- This outfit is based off Tibetan hunters, and isn’t 100% accurate to what she wore — she had a larger, fox fur hat, a revolver, and a sword at her side. I wanted to show how technologically outmoded the Tibetans were, however, so I opted to portray her with one of their long rifles. ↩
- They were offered amnesty if they gave up all their possessions, but nobody took the Chinese up on it, because nobody believed them. ↩
- The prison in this case was Deyong Nang, where she stayed from 1960-1965. She was later transferred to a second prison. ↩
- She mentions giving her food to starving elders, but was unable to save them. ↩
- She was put into solitary confinement for nine months for refusing to acquiesce to the cultural re-education and give up her beliefs. ↩
- I wanted to include this image in particular because it’s so different from what most people probably picture regarding Tibetan religion. Phurba is a three-headed, six-armed, four-legged deity with a crown of skulls, invoked to destroy barriers. He is closely associated with the sharpness of a ritual dagger (seen between his two lowest hands), and to my understanding, his name actually means “irreducible depth truth piercing through like a dagger-spike.” Draped across his front, as he is often portrayed, is his goddess consort. ↩
- At this point, Pachen didn’t even know if the Dalai Lama was alive. ↩
- At a certain point, her Tibetan clothes were so worn that she began wearing the black Chinese prison garb, which she hated — black being a color anathema to her religion. ↩
- She’s tossing out a pot of urine here. In the early days of her incarceration, volunteering to dump the massive latrine pot was the only time she got fresh air. ↩
- The slogan on the wall, to my understanding, translates to “We model ourselves using Mao Zedong Thought.” I found it here. ↩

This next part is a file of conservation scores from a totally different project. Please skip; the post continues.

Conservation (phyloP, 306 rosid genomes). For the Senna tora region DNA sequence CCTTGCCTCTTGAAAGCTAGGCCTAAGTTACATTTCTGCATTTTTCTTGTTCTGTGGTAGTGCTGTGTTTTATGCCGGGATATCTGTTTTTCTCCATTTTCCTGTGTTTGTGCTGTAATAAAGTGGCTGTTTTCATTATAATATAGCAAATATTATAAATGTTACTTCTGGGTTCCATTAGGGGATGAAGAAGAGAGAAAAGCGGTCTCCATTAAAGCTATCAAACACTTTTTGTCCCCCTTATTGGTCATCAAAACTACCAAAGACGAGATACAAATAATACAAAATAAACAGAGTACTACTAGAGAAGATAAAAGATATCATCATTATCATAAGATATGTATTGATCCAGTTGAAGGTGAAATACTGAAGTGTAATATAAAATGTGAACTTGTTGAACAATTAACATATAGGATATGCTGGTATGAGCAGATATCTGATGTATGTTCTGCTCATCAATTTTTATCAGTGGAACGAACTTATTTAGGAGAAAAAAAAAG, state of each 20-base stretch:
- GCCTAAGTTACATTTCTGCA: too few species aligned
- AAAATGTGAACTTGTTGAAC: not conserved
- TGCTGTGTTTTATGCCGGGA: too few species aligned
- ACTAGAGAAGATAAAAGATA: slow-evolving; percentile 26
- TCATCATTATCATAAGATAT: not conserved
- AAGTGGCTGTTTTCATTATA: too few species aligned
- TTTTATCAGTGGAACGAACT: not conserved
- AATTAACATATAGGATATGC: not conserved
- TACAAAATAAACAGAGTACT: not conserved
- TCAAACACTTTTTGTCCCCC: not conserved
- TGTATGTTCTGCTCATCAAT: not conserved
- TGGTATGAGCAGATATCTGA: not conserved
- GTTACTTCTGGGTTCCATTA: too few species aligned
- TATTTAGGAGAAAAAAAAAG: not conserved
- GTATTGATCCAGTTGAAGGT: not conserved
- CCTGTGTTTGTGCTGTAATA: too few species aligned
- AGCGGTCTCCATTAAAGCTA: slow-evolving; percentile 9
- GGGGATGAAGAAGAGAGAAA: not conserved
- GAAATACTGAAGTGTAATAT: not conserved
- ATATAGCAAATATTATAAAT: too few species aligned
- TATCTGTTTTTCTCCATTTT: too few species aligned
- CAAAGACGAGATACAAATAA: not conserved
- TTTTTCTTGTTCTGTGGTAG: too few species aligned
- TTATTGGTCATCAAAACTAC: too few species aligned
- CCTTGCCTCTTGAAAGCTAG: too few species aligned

- What Pachen tells her mother is a verbatim quote from the book. ↩
- As Pachen tells it, when a Chinese person found out that her family were from a family of lords, they bribed a Tibetan woman to turn against them. She served poisoned food to her mother, aunt, and grandmother, the latter two of whom died. When they did, Pachen’s mother carried their bodies to the river and threw them in. Nobody would help her, for the fear of the Chinese. ↩
- Pachen’s mother is here wearing the clothing of the Kongpo. ↩
- Her mother’s last words to her were that she was going to get her some butter, so she wouldn’t be hungry. But the soldiers ushered Pachen away before her mother could return.. ↩
- This is the same landscape from the “idyllic childhood” panel on page 2, but there are people working the fields and Mao propaganda. ↩
- Again, this is a verbatim quote from her autobiography. The “caves” bit references some meditation she did inside a cave while on her pilgrimage. ↩
First, I must give many thanks to reader Jeanette Wu, who, on top of being a longtime help with translation on countless entries, provided coloring on pages 1-3! She requested to add that she is Han Chinese and does not approve of the human rights abuses in Tibet.
As for the art direction, a lot of it is color coded:
- Red and yellow generally represent traditional Tibet, as per their clothing.
- White represents enlightenment, while black is the death of the soul.
- Green is the color of the encroaching Chinese.
- Purple is the color of leadership and duty, most closely linked to her father.
- Blue is the color of determination, as personified by Dorjee Phurba. It’s what she wears during the armed rebellion. When she veers off her path by whipping her subordinate, the colors shift past blue and start going into the green range.
- The saturated red shirt against the desaturated blackness is reminiscent of Schindler’s List, I know, but I wanted to communicate how embers of her old life lived on, and presage her being reunited with it when she got to Nepal.
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Next Time on Rejected Princesses
I’m scrambling to get an online store up so I can get personalized RP books (and pins, and stickers) to you all for the holidays! Hope to have it in the next couple days. I know, it’s been a long time in coming. After that, I’ll look at the next entry.